When I get home, I put one book on my husband’s area of the kitchen counter with my chapter marked. I take the other book to the sofa and begin to look through the chapters. I check Facebook and see a few people have liked my post about the book. I feel good about the likes, and then I feel embarrassed for promoting myself; still, I don’t delete the post. What is this about? On one hand, I like the validation that comes with views and likes, but on the other hand I feel arrogant (i.e., an exaggerated sense of my own importance or abilities) and prideful, which feels yucky.

My husband gets home, sees the book, opens the book, recognizes my name, and asks me if he has to read my chapter; he asks me how many pages it is; he turns the pages in the chapter and tells me that it will take him a month to read it. I stare. Then, he sits on the sofa beside me and reads. I pretend I am reading, too, but feel his eyes on my words and listen to him turning the pages. I desperately want him to see the part about my dad.  What is this about, this desperate moment? Attention? Validation? Support? And why do I feel bad for wanting that?

I think.

I write this thinking.

I read my thinking a few days later.

I decide that I think I know what my public writing is about: It is about having a witness. I want my husband to witness the moment I shared the poem about my dad even if it was four years later. I want my husband to witness my accomplishment: a chapter in a book. I want my husband to be proud of me for doing something important with my life, for being brave enough to share it all.  I want other teachers to witness my experiences, too. I want them to be alongside me in my most vulnerable moments and even the prideful ones because I think they understand. When someone reads my posts or chapter or book, that someone becomes a witness to my life. I exist.

My writing is my testimony.

National Poetry Month is comes at an opportune time for me. I will take a break from writing about teaching for a while. Instead, I will be a student of poetry alongside the teachers and students who will share this virtual space with me. I will be their witness and they mine as we make sense of our worlds with and through verse. Will you join us?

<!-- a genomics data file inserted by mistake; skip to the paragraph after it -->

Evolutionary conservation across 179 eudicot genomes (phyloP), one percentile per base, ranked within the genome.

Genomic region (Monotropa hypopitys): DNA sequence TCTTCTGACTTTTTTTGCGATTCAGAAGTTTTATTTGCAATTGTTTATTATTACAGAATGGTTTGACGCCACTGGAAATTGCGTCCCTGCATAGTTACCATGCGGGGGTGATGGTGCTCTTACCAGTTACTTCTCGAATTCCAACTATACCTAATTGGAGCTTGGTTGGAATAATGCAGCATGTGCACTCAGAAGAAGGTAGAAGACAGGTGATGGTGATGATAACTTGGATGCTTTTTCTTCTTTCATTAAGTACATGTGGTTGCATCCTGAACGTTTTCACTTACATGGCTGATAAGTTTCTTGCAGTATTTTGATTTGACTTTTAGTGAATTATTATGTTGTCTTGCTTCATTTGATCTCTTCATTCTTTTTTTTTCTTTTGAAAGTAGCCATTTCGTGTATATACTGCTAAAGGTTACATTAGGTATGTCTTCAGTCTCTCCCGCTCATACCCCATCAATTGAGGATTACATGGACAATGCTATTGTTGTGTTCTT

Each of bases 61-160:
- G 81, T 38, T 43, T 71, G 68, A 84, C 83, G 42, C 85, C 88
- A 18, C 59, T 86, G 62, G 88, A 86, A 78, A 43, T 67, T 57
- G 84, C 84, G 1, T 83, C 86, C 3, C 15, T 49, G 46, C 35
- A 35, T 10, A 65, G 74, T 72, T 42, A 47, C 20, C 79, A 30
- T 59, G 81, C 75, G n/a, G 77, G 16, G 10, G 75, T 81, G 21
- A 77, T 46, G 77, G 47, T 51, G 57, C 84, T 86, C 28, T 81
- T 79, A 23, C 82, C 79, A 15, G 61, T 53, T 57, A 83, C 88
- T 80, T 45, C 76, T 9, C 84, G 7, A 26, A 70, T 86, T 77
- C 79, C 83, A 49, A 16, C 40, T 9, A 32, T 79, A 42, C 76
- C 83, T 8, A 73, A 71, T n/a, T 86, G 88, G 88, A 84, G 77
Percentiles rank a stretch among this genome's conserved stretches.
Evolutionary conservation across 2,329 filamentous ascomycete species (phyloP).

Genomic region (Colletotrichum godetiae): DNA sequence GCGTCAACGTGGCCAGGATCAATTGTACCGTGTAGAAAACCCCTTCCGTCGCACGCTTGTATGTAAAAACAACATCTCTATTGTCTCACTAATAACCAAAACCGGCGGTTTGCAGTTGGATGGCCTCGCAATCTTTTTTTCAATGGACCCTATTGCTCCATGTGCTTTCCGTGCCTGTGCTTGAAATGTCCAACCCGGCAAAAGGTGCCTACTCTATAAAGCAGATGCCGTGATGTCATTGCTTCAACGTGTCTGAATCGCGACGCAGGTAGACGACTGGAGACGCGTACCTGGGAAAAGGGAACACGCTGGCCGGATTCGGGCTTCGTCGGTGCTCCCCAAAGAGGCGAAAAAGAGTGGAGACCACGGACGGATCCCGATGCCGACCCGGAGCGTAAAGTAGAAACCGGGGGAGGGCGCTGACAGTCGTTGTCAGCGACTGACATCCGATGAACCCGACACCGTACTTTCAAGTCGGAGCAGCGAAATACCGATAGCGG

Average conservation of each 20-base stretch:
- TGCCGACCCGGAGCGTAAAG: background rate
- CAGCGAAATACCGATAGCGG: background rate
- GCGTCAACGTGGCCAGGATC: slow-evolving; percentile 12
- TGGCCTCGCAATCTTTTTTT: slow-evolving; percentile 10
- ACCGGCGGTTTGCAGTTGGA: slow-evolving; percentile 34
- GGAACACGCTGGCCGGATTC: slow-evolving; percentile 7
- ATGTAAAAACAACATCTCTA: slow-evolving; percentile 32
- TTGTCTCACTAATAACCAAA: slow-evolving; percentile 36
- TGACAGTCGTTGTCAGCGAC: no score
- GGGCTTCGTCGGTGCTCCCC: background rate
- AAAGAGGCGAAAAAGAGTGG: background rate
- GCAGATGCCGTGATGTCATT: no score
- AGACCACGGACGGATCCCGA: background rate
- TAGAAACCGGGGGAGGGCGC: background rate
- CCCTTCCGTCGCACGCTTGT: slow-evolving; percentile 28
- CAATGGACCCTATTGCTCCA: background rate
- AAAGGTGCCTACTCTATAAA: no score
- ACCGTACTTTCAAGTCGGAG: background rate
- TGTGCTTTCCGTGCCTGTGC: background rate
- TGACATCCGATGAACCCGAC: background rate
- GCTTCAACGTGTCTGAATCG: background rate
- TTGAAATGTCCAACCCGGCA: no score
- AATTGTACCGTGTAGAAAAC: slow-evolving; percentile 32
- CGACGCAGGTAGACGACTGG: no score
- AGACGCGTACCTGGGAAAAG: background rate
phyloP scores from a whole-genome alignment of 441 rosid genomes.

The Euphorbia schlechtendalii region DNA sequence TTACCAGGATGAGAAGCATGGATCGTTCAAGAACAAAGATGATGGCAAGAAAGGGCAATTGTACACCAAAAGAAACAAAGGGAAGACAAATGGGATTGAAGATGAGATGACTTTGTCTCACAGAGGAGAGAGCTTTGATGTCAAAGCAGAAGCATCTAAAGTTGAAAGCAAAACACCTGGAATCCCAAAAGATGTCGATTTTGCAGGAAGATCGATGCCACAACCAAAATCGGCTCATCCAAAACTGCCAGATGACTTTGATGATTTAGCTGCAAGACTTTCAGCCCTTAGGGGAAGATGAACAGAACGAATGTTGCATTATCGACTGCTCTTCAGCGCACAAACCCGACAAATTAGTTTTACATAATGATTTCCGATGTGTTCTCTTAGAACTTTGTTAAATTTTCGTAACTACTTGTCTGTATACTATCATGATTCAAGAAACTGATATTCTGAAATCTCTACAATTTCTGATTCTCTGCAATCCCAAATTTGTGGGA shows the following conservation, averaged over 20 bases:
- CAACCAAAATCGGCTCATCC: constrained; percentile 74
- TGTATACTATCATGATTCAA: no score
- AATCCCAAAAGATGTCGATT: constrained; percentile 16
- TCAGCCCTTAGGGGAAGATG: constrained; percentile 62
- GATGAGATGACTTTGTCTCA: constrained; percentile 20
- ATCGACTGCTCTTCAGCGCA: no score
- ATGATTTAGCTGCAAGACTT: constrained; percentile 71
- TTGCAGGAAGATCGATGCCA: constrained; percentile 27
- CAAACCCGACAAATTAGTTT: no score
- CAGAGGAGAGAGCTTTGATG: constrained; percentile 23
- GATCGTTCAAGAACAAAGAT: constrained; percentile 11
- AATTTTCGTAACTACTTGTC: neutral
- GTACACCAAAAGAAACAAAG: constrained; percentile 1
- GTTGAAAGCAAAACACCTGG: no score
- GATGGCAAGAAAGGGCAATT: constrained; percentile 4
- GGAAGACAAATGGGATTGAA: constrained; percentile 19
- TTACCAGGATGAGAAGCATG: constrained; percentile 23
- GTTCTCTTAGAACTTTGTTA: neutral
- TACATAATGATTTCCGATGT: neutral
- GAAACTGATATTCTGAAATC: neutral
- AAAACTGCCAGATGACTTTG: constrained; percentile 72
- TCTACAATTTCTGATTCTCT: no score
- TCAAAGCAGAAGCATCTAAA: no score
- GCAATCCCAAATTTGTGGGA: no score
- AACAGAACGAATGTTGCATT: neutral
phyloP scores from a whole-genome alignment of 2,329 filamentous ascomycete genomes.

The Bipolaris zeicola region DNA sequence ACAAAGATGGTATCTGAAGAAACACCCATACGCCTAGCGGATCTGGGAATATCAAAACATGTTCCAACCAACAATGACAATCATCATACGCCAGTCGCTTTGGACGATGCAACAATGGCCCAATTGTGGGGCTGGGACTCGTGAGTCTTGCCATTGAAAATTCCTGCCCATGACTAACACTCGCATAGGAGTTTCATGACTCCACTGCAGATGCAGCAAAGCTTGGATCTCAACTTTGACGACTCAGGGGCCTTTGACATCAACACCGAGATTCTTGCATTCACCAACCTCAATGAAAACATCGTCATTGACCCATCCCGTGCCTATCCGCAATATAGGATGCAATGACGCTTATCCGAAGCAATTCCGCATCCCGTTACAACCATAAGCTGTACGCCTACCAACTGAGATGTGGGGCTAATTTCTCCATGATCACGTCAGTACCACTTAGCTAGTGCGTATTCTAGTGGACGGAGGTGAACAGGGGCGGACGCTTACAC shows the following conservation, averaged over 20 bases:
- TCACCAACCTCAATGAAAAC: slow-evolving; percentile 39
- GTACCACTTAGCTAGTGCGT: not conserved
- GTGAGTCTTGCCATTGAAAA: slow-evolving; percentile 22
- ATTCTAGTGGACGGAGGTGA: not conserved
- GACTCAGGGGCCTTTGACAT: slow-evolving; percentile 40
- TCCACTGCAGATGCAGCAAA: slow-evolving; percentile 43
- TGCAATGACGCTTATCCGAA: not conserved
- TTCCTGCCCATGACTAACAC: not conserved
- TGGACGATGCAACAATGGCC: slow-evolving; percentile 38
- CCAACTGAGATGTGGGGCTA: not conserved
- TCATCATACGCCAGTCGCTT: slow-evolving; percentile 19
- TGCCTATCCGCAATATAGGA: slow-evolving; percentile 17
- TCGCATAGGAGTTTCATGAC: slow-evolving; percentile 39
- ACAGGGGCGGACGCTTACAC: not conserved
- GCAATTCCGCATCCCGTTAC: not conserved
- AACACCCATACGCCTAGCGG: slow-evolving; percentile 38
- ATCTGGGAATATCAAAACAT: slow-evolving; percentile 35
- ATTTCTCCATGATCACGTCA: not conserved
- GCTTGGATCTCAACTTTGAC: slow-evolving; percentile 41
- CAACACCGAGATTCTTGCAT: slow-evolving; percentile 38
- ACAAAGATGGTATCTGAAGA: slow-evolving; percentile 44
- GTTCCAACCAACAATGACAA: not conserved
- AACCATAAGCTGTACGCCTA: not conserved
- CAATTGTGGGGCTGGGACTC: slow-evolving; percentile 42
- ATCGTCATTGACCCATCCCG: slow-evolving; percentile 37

The role of liaison in a student teaching cohort by Aric Foster

Ethical ELA Guest Blogger: Aric Foster

Aric Foster is our guest blogger this week. He is offering another perspective on the student teaching experience–the university-cohort liaison. Never satisfied with his own teaching and ardently passionate about student learning, Aric has been teaching English 11 and AP Literature for 16 years in a rural town 35 miles north of Detroit. Committed to the growth mindset, Standards Based Learning, and differentiated instruction, Aric has also taught using #TTOG (Teachers Throwing Out Grades) for three years. Through twitter (@aricfoster2), Voxer chats (aricfoster2), and trading web-based resources (armadafoster.weebly.com), Aric is diligent in using 21st century tools to promote and internalize best practices for student learning and serving as co-founder of the STEM & Flower Learning Consultants (stemandflower.weebly.com). 

What is typically the most prominent area of growth needed in student teaching? Is it a lack of emotional and academic support for the intern while doing field work? Is it a lack of an effective way to pair interns and mentors according to personality type and expertise? Is it a lack of effective training for mentor teachers? Arguably, it is all three. However, another aspect of the student-teaching process that can stand some attention is the disconnect between what the intern learns in university coursework translating to authentic practice in the field. Often mentor teachers ask, “What are they teaching you in your coursework?” and interns exclaim, “Well, we were never taught that in our coursework.”

Thankfully, Oakland University in Rochester, Michigan, has developed a model to address all four of these concerns-with extra emphasis on the latter. Through Oakland University, a small group of interns are in a cohort placed in the same school. Currently, there are four interns in Armada High School. Acting as the student-teacher liaison, I meet with the interns once a week to attempt to give them the academic and emotional support that is sometimes found lacking in “silo” field placements where there is only one intern in the school building. Working closely with Oakland University teacher education professors, I am able to listen to intern concerns, find common patterns, relay them to the university and the mentors in the building anonymously, and present the interns with workable options to handle the rigor and stress of student-teaching.

Before interns are ever “given” a mentor in Armada, they have an “open house” day in the spring of the school year prior to student teaching. On this day, the cohort of potential interns visits Armada for a full day. They spend their time observing potential mentors with whom they might be paired, participating in interviews with potential mentors, and, probably most importantly, conferencing with the current Armada intern cohort (without mentors present). This open house works to alleviate possible future conflicts between potential interns and mentor teachers. In trying to make the best fit, this process hopes to connect each intern with a mentor that is most conducive to his or her personality type, learning style, and academic strengths. After the open house, as liaison, I meet with potential interns and mentors privately to listen to concerns and wishes about future intern-mentor pairings. After consulting with university faculty, we establish pairings of interns and mentors with a much more informed mindset.